Today’s story has 1233 words: http://www.eldritchpress.org/ac/jr/039.htm
The motivation of today story reminds me of bad New Year’s resolutions. Often it’s not that the goal that is bad, but the administering of it sets one up for failure. When Podtyagin, a ticket collector on a train, decides to give up drinking and work honestly at his job, that sounds like noble resolutions. What’s bad is that he decides to ask for tickets at one in the morning. He sets himself up for failure much like a person resolving to run a marathon by signing up for the race in a couple of weeks without prior training. While he earns the ire of the passengers, he still gets their tickets. That is until he wakes an “invalid.” I wonder if the man really is suffering from rheumatism because he protests passionately, but never produces a ticket. (I can’t help but think of Shakespeare’s line: “The lady doth protest too much, methinks”) The third time the man is awoke, he jumps out of his seat. His un-invalid behavior makes me think he is a cheat, but the public’s reaction to the Podtyagin’s “abuse” of the “scraggy-looking man, pulling a woebegone face” causes a total breakdown of Podtyagin’s newly resolved goals. In the end “Podtyagin empties a bottle straight off and thinks no more of work, duty, and honesty!” Which is often the case with dull-witted extremists. (Are there any other kind?) Everything is black and white with no moderation or gray. It doesn’t pay to be sober or honest for Podtyagin. But he did a fool’s experiment with a fool’s interpretation setting himself up for failure and a return to the bottle.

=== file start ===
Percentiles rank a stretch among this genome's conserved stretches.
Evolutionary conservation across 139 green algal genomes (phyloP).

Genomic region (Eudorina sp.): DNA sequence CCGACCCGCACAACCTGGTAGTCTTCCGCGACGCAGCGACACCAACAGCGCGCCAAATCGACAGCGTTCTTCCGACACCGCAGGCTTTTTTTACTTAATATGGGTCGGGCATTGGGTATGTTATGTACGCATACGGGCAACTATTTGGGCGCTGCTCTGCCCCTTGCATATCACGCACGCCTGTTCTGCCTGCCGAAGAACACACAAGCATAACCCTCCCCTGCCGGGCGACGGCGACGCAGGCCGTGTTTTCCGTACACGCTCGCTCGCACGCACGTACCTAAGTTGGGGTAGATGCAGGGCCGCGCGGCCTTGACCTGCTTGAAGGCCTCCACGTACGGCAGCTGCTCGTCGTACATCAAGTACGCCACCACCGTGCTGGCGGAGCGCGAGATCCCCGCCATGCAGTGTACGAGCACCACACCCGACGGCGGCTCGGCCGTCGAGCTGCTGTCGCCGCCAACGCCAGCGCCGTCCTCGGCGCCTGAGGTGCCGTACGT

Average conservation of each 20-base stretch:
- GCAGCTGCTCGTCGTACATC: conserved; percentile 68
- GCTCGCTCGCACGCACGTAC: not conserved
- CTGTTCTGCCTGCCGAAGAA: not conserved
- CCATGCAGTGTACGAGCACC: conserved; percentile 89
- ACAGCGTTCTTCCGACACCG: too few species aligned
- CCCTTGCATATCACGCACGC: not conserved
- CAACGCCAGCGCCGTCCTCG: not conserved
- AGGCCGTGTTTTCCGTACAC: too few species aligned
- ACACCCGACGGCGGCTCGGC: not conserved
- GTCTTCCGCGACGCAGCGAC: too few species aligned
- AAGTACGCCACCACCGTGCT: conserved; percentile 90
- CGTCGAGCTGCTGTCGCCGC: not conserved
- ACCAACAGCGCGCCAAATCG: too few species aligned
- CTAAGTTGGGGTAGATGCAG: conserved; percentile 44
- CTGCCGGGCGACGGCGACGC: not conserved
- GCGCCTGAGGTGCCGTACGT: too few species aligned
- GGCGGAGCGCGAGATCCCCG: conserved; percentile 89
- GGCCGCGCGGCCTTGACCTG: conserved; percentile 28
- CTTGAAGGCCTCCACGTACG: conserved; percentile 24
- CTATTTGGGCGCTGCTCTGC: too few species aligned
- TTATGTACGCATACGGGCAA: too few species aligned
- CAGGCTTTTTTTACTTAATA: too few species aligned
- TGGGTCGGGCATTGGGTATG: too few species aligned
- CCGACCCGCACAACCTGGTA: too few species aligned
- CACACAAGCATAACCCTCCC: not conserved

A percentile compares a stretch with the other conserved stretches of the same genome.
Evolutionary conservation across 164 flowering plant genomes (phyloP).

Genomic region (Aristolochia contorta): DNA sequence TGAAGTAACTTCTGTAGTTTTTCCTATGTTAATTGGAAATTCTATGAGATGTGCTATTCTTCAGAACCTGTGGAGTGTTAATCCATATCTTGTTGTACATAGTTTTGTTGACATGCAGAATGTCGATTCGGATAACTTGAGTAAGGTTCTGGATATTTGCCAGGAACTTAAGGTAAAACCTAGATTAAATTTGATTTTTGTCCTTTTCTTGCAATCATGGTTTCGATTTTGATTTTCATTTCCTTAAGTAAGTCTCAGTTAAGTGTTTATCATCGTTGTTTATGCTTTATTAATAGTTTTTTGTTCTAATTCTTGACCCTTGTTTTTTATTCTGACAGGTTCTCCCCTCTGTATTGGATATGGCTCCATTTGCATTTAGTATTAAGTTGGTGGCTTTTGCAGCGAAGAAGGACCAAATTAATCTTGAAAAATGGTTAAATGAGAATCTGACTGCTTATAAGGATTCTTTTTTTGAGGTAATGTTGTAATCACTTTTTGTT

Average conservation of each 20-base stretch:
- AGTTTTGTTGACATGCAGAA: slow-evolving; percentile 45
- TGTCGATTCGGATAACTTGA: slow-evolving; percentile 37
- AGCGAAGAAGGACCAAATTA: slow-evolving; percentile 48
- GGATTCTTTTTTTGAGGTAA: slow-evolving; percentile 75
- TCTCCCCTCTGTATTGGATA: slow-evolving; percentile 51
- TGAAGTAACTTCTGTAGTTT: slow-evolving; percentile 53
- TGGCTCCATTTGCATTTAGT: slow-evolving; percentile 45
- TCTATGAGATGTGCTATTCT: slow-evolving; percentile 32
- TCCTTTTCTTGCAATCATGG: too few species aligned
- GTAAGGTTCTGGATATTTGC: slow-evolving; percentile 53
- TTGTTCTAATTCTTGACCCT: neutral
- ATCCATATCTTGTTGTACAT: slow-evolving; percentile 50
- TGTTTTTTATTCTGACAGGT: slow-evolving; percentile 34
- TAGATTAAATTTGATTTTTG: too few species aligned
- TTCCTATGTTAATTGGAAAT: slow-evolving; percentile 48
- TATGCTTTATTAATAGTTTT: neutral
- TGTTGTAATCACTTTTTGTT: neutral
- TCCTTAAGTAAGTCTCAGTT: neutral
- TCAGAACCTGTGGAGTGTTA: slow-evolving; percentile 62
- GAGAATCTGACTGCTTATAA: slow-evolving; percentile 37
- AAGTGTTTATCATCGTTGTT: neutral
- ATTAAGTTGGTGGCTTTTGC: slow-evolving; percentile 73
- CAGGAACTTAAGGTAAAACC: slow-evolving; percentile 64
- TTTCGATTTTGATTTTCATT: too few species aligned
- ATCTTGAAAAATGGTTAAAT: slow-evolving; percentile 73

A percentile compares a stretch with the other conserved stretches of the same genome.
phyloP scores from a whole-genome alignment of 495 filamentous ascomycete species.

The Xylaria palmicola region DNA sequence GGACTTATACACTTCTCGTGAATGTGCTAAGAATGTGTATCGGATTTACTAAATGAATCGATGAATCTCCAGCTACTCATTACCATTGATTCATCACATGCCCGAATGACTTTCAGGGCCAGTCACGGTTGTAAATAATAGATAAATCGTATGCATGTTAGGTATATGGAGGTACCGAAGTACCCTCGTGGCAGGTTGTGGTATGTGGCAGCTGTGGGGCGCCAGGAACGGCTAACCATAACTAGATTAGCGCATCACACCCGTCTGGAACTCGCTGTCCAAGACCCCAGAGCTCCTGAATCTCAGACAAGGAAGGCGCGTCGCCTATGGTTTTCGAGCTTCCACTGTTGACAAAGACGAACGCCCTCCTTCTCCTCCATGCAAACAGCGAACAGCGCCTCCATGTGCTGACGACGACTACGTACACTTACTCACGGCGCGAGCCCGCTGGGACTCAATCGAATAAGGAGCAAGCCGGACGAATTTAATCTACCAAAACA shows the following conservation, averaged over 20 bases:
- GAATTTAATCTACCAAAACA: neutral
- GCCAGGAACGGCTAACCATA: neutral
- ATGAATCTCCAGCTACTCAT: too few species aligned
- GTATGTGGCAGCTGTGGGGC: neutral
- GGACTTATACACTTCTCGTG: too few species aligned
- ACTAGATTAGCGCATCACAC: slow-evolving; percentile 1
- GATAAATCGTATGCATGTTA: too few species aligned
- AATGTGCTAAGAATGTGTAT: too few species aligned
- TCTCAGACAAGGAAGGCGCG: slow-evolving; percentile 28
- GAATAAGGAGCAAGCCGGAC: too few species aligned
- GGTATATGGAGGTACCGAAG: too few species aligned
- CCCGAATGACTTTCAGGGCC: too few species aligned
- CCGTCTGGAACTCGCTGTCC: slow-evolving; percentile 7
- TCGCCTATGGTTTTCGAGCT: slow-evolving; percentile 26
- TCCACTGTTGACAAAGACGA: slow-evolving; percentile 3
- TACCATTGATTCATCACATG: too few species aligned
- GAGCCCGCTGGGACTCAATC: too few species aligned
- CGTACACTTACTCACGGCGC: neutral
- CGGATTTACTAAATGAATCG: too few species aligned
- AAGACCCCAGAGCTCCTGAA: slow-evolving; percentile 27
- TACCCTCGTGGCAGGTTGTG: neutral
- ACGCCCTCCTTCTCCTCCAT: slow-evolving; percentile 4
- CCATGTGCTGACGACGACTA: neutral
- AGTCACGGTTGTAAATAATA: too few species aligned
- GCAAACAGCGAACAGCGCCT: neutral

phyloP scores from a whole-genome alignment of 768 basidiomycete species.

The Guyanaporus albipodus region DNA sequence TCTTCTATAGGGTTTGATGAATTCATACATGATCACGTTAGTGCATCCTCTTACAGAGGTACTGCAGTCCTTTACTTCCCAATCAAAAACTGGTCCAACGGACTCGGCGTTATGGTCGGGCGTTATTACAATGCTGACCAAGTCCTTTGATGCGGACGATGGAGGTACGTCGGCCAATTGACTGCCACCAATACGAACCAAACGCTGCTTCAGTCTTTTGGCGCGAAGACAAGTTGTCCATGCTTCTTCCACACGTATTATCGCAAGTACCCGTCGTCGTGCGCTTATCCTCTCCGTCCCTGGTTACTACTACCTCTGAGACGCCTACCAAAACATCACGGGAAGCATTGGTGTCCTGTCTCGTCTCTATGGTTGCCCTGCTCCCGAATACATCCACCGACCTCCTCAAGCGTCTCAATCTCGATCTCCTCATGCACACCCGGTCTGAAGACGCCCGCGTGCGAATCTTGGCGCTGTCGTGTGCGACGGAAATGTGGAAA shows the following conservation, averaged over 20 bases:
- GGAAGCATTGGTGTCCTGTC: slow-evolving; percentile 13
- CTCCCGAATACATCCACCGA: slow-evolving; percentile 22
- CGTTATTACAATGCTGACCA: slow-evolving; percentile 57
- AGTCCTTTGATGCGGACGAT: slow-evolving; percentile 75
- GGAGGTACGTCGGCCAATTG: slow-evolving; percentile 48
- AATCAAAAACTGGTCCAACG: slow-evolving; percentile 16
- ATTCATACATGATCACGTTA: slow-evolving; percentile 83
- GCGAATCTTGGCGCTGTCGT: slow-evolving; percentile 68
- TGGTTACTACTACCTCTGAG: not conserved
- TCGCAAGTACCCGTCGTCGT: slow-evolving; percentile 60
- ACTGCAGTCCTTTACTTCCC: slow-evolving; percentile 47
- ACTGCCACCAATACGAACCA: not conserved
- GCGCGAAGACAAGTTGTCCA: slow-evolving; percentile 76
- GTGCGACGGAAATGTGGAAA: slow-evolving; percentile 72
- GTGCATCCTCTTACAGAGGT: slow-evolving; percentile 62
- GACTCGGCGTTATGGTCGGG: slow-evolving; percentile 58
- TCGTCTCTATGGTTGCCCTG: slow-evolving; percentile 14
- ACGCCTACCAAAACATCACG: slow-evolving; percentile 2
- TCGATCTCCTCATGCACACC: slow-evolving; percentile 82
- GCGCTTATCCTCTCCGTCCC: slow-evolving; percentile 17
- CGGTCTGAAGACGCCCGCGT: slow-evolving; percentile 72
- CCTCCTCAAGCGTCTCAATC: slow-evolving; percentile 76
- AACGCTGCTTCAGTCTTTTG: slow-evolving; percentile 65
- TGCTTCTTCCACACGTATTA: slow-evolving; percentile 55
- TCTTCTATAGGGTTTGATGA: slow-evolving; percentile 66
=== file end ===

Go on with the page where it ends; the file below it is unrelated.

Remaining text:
People like Podtyagin make great DMV employees. They take their job very seriously. Here Chekhov introduces us to a very dedicated ticket collector aboard a train–perhaps the contemporary Russian version of the DMV. We don’t know where the train is going but we do why Podtyagin believes it is his duty to punch tickets of sleeping passengers…because it’s his duty! The public can be so ungrateful. He happens upon a sleeping second-class passenger who is described as a “lean, scraggy-looking man, wrapped up in a fur coat and a rug and surrounded with pillows.” We only know him as “the public” as he is apparently representative of all whom Podtyagin encounters. He is repeatedly awakened in a comedy of errors as Podtyagin tries to punch his ticket on separate occasions. During their initial encounter, “the public” tries to explain himself and his need for sleep due to a poor medical condition. Podtyagin tries to justify his actions by later bringing aboard the station-master and re-awakening “the public” to explain his earlier insistence on checking his ticket. We are led to believe that these actions indeed wake the wider public as a fellow passenger joins the cause of “the public” to seek an apology from Podtyagin after enlisting the help of the engineer. Podtyagin gives in and returns to the passenger waking him again to administer his apology. All is lost of course and “the public” has had enough. It is Podtyagin’s complete ambivalence toward the public and blind administration of his duties that Chekhov highlights. The story ends with Podtyagin turning toward the very thing he cast away in the beginning…alcohol. We are left with a “damned if you do, damned if you don’t” conclusion but of course there is an alternate interpretation. Podtyagin was an jerk. An ambivalent jerk…but a jerk none-the-less.